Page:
In regards to sourcing LED strip lighting - am I safe to pretty much get anything ok looking off eBay or Ali Express, or are there particular sellers I should purchase from? Or should I be buying from within NZ? LEDs seem just so much more expensive when sourced from here.



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  Reply # 1409668 20-Oct-2015 10:02
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That looks fine. I think the key to spotless led lighting will be keeping the point sources of light away from the surface of the acrylic. I think you would be best to buy some acrylic and led strip, then do some tests of how far away, or orientation, the led's should be to minimise the spots. 

3mm acrylic will be plenty strong enough to hold its weight unless you're getting into about <1200mm high with no fixings i'd reckon. 

When you do buy led's, my suggestion is to look for the density of the led's. The denser they are the less spots will be visible. Also consider what colour light you want, cool or warm white, RGB etc. All should be able to be driven by a 12V driver but might not be supplied with one. Looks like a fun project regardless. 

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  Reply # 1409684 20-Oct-2015 10:34
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have a look at instructables lots of how tos for all sorts of projects..



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  Reply # 1409714 20-Oct-2015 10:54
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Disrespective: That looks fine. I think the key to spotless led lighting will be keeping the point sources of light away from the surface of the acrylic. I think you would be best to buy some acrylic and led strip, then do some tests of how far away, or orientation, the led's should be to minimise the spots. 

3mm acrylic will be plenty strong enough to hold its weight unless you're getting into about <1200mm high with no fixings i'd reckon.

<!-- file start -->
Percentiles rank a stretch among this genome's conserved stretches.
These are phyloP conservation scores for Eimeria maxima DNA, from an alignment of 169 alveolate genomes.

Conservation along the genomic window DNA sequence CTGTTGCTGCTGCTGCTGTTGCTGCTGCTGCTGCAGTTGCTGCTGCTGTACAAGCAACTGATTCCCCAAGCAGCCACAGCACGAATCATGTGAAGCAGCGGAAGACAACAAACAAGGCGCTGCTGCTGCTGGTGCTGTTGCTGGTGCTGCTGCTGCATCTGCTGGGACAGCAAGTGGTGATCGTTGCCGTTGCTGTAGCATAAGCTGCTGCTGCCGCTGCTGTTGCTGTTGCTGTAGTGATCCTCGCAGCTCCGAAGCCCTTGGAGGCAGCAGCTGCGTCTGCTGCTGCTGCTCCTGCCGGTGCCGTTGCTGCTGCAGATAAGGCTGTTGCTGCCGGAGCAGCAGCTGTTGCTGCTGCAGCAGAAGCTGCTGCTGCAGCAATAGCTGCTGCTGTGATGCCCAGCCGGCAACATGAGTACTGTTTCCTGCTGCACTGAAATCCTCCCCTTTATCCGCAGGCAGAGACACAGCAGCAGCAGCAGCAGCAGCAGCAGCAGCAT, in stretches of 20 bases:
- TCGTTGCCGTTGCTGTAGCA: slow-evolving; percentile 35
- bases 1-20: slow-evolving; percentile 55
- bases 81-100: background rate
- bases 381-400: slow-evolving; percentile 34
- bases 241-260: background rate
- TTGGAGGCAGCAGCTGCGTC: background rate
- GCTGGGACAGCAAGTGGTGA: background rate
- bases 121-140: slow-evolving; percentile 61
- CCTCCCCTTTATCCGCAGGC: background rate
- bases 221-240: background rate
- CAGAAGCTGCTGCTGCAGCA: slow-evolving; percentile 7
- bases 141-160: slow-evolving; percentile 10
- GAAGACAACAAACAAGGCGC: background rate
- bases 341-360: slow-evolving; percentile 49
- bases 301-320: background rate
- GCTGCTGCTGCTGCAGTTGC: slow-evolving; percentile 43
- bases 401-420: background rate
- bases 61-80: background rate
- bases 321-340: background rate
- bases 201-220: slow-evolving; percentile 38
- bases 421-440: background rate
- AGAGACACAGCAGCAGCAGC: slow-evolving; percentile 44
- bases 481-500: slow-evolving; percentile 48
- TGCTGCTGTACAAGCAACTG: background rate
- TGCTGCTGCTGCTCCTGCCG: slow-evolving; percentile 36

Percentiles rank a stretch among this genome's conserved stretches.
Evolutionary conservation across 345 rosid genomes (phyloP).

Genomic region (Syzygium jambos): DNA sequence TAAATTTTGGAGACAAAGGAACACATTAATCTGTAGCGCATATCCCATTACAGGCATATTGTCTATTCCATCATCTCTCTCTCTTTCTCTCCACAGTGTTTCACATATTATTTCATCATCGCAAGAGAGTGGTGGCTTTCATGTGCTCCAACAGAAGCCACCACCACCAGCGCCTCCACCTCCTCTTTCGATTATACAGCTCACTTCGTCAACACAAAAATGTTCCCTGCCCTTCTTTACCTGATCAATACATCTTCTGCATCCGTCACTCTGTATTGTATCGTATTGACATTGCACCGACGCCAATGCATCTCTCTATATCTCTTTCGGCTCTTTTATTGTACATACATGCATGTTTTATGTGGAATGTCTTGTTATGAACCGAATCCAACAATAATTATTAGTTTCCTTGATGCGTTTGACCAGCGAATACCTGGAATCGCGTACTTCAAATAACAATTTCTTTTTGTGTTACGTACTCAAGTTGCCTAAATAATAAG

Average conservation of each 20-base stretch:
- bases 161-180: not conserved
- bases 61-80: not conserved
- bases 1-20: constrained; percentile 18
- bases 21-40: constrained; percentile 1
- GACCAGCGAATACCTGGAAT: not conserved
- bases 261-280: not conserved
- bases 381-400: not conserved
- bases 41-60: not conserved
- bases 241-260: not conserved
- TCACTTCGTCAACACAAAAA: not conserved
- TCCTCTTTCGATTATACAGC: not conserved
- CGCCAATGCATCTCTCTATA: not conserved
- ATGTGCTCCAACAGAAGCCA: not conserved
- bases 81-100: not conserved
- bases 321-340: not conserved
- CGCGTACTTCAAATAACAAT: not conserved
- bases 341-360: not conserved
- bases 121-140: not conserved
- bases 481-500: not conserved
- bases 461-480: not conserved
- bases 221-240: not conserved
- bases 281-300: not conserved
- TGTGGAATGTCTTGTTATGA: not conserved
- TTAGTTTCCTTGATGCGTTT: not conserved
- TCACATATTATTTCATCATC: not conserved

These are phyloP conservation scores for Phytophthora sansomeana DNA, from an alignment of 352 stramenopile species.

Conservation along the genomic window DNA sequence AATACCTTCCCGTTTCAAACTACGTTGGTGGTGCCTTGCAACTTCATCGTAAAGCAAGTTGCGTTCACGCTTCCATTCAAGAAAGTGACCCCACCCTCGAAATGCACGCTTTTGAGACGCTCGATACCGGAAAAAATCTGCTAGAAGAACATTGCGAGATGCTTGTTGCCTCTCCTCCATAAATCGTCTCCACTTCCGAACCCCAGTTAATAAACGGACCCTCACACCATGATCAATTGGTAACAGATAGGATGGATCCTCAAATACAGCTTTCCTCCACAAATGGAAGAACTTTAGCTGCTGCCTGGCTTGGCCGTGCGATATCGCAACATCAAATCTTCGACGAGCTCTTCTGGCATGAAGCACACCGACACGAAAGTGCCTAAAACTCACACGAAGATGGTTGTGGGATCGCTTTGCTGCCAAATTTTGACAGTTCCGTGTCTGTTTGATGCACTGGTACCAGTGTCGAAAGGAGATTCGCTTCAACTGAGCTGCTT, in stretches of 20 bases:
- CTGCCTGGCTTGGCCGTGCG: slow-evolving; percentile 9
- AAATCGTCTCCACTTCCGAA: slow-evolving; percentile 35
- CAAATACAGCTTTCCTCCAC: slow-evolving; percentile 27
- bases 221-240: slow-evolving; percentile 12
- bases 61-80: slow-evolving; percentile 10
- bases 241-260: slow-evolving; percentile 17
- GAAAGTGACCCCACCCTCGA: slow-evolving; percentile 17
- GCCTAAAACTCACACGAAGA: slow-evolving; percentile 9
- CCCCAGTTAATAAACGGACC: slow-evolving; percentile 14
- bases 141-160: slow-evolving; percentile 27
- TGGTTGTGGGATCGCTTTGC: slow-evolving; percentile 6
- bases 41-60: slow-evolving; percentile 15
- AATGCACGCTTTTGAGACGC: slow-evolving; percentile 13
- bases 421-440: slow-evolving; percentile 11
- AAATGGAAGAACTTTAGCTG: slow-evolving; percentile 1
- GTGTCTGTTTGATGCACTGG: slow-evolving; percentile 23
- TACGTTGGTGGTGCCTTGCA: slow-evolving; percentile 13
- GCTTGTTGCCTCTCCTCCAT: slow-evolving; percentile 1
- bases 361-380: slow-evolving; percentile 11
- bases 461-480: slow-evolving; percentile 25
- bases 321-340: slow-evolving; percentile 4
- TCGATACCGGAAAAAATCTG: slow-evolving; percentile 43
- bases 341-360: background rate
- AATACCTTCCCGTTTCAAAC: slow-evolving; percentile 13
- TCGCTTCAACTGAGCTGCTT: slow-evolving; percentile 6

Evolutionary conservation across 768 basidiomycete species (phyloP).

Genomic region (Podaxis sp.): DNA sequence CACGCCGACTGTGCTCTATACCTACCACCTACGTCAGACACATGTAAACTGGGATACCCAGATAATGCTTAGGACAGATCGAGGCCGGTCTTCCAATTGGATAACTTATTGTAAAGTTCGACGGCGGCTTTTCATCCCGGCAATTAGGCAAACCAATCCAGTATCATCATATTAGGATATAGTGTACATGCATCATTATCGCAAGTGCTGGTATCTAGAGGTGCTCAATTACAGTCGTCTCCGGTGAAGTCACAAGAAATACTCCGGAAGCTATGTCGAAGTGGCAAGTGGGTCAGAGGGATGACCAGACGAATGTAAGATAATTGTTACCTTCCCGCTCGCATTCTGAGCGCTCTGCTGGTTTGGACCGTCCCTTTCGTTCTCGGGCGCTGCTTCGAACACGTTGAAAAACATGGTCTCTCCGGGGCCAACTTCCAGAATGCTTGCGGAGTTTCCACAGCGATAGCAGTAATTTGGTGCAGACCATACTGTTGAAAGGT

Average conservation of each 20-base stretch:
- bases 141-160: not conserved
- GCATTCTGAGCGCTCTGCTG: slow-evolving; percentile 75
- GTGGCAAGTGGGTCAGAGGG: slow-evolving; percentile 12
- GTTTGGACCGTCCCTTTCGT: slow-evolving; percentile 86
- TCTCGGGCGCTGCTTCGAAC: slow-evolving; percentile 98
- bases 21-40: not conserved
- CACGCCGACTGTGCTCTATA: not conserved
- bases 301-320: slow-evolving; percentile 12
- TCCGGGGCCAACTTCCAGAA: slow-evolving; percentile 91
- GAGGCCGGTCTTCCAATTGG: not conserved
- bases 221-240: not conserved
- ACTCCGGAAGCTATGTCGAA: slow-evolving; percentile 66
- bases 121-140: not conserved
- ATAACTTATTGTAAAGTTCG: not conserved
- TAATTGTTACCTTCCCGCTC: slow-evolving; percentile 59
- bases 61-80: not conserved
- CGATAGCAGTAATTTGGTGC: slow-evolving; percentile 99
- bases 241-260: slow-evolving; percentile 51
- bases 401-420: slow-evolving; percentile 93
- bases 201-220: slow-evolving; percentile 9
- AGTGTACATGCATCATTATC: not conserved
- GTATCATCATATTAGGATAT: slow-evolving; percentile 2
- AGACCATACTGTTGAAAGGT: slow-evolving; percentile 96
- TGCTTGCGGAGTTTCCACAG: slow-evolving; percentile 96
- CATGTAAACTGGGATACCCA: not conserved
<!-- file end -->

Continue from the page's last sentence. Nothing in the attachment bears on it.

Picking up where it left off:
When you do buy led's, my suggestion is to look for the density of the led's. The denser they are the less spots will be visible. Also consider what colour light you want, cool or warm white, RGB etc. All should be able to be driven by a 12V driver but might not be supplied with one. Looks like a fun project regardless. 


Thanks for the further comments. As per your suggestion, I'll see if I can get a small piece of off-cut acrylic from the supplier here in PN to do some testing before confirming the design.

I've been thinking about colour - my wife's dead against the full colour options (risk of tackiness in this context!), and I also feel these run the risk of the very thing you point out - given the number of different coloured LEDs they need, the LED density for displaying "white" will be fairly low. I'd imagine this will be the same problem with those I've seen on eBay that allow cool/standard/warm whites through having dedicated LEDs (so my concern would be each temp setting would only run 1/3rd of the LEDs at any one time). Neither of us are fans of 'cool' white, and a couple of square metres of this in a room could be very morgue-like. I reckon a "neutral" temperature will probably be ideal, but if it's a binary choice (cold versus warm) I'd select the latter.

I'm thinking also of not lighting up the full length of the space, given the bottom of it is used for an amp and CD player - I think it'll be fairly ugly having the cabling at the back lit up! In this case, I think I'd still take the acrylic down the full length of the space (to provide a consistent look, especially when the lighting's not on), but just panel it off so the lights only start from the first shelf height.

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  Reply # 1410763 21-Oct-2015 23:39
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Won't you see the beading as a dark strip around the edges?

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  Reply # 1410765 21-Oct-2015 23:46
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I would at least get cool white-warm white strips. aliexpress for that is really cheap, and you can get the "wifi" controller which has a remote for stuff all as well.

That way you can get the exact effect you are looking for and not be stuck with whatever one you buy. the neutral white 4000k is quite rare in LED strip - its mostly warm white or daylight, so the variable stuff means you can get what you want and can warm it up if that is a problem for SWMBO.





Richard rich.ms



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  Reply # 1410825 22-Oct-2015 08:49
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Swanny: Won't you see the beading as a dark strip around the edges?


Yep, I think that's inevitable with my proposed design, but I'm not too worried about it as it won't be significant relative to the whole space.

That said, if anyone can propose a method that avoids such a beading I'm all ears! (It would have to allow both for the acrylic to be firmly attached and also ideally provide a way of sheltering the LEDs from pointing out directly).